It is instructive that Lintz, 25 F.3d at 305, which cited Meador approvingly for the proposition that “due process extends the right to be free from the inflicting of unnecessary harm to children in state-regulated foster homes, ” was a case that arose in Michigan, and concerned Michigan actors. Significantly, the Court did not distinguish the case based upon the Michigan law concerning custodial child-care, but rather directly applied the Meador precedent to conclude that the social workers were on notice. Id.

         Plaintiff points out that the Michigan Social Welfare Act, as amended in 1973, provides that the state of Michigan shall provide services to children that include, in relevant part, . . .

halfway houses, youth camps, diagnostic centers, state operated regional detention facilities, regional short-term treatment centers, group homes, and other facilities and programs established with the approval of the legislature to provide an effective program of out-of-home care for delinquent or neglected children committed to or placed in the care and custody of the department by probate courts, courts of general criminal jurisdiction, or, where provided by law, the voluntary action of parents or guardians.

Mich. Comp. Laws Ann. § 400.115(a). It also allows the state to include the use of private agencies such as WHS to protect children, by “. . . [e]nter[ing] into contracts necessary for the performance of its powers and duties and the execution of its policies.” M.C.L. § 400.115a(1)-(f).

         It is clear that the state law at issue is not materially different from the Kentucky law presented in Meador, and that the state should be considered an exclusive actor in caring for children, and, in that capacity, can contract with private organizations. Thus, Defendant can be considered a state actor, under the law established by this precedent, concerning the due process protections existing for harm occurring in foster homes.

         Defendants argue that they cannot possibly be considered a state actor because, if they are, then individuals who take in children placed by DHS, such as relatives, could be considered state actors as well. This is not a persuasive since the question has already been decided. In the context of children placed in foster-care homes, liability does not extend to the foster parents, but rather to the state actors, i.e. social workers. These individuals have placed the children in those homes, and have responsibility to ensure the safety of the children they place. See, e.g., Lintz, 25 F.3d at 305 (“due process extends the right to be free from the infliction of unnecessary harm to children in state-regulated foster homes”); Brown v. Hatch, 984 F.Supp.2d 700, 709 (E.D. Mich. 2013) (finding that foster parents are not state actors).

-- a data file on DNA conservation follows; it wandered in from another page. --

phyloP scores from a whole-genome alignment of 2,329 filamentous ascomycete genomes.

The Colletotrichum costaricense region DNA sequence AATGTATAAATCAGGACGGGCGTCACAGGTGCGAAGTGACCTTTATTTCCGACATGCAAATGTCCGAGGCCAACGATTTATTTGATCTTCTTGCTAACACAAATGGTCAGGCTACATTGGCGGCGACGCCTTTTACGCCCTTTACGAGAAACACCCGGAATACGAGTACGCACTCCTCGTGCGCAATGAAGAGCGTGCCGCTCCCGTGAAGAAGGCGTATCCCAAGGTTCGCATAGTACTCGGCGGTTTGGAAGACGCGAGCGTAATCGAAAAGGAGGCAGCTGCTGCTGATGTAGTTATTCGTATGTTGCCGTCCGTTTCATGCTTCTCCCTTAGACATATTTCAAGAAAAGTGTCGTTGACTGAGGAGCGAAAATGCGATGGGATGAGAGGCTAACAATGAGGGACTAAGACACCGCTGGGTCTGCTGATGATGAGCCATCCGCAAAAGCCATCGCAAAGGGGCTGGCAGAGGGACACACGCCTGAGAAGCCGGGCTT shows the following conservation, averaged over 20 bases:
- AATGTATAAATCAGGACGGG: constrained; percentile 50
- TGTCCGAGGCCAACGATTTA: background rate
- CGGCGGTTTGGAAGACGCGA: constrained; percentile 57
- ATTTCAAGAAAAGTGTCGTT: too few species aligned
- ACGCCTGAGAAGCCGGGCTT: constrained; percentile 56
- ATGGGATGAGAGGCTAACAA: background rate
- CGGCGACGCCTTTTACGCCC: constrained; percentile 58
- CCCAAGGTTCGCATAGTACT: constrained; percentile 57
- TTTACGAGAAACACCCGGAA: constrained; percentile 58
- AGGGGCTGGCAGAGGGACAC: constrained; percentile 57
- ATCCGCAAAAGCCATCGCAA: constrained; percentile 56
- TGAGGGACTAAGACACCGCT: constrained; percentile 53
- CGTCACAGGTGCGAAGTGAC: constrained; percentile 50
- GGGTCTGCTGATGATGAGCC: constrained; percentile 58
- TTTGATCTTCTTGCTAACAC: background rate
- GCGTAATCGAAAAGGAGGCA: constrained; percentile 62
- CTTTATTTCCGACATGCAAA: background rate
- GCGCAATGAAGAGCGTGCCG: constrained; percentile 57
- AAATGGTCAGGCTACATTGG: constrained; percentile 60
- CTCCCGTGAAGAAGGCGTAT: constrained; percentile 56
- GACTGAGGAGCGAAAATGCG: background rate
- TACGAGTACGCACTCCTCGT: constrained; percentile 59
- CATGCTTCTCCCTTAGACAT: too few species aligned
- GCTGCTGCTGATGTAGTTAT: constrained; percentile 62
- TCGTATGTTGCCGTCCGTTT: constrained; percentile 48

In this case, Aaron was placed into Defendants' care by a Court order. As observed by Plaintiffs in their supplemental brief, the Court order placed Aaron into protective custody and “placed [him]/returned [him] to the [DHS] for care and supervision and/or placed at [Macomb County Juvenile Justice center] pending his preliminary hearing.” [85-4 at 3]. The DHS elected to place Aaron in the custody of Defendant WHS to ensure his care and safety, it was expected that the standard of care there would be equivalent to state requirements, since the state of Michigan has the responsibility to ensure appropriate care of children under the extensive scheme laid out under the Child Care Organizations Act and the Social Welfare Act. Therefore, WHS is a state actor under the terms of the public function test.

         b. Applicable Standard for Plaintiff's Constitutional Claims

         In the supplemental brief, Plaintiff argues that, in cases of involuntary civil commitment such as applied to Aaron, the Fourteenth Amendment due process protections are determined by whether Defendants' actions were based on accepted professional judgment, rather than a deliberate indifference standard applicable to a convicted criminal. See Youngberg v. Romeo, 457 U.S. 307, 102 S.Ct. 2452, 73 L.Ed.2d 28 (1982); Terrance v. Northville Reg'l Psychiatric Hosp., 286 F.3d 834, 848 (6th Cir. 2002).

         Youngberg, 457 U.S. at 309, involved a mentally disabled man, Nicholas Romeo, whose mother requested the Court involuntarily commit, because she was unable to control his violence or to otherwise care for him. The Court ordered Romeo committed to the Pennhurst State School and Hospital pursuant to the State's involuntary commitment provision. Id. at 310. Romeo suffered injuries at the hands of other residents, and his mother filed a suit against the facility, bringing §1983 claims under the Eighth and Fourteenth Amendments. Id. The Supreme Court concluded that the Fourteenth Amendment standard for involuntarily committed individuals was whether professional judgment in fact had been exercised.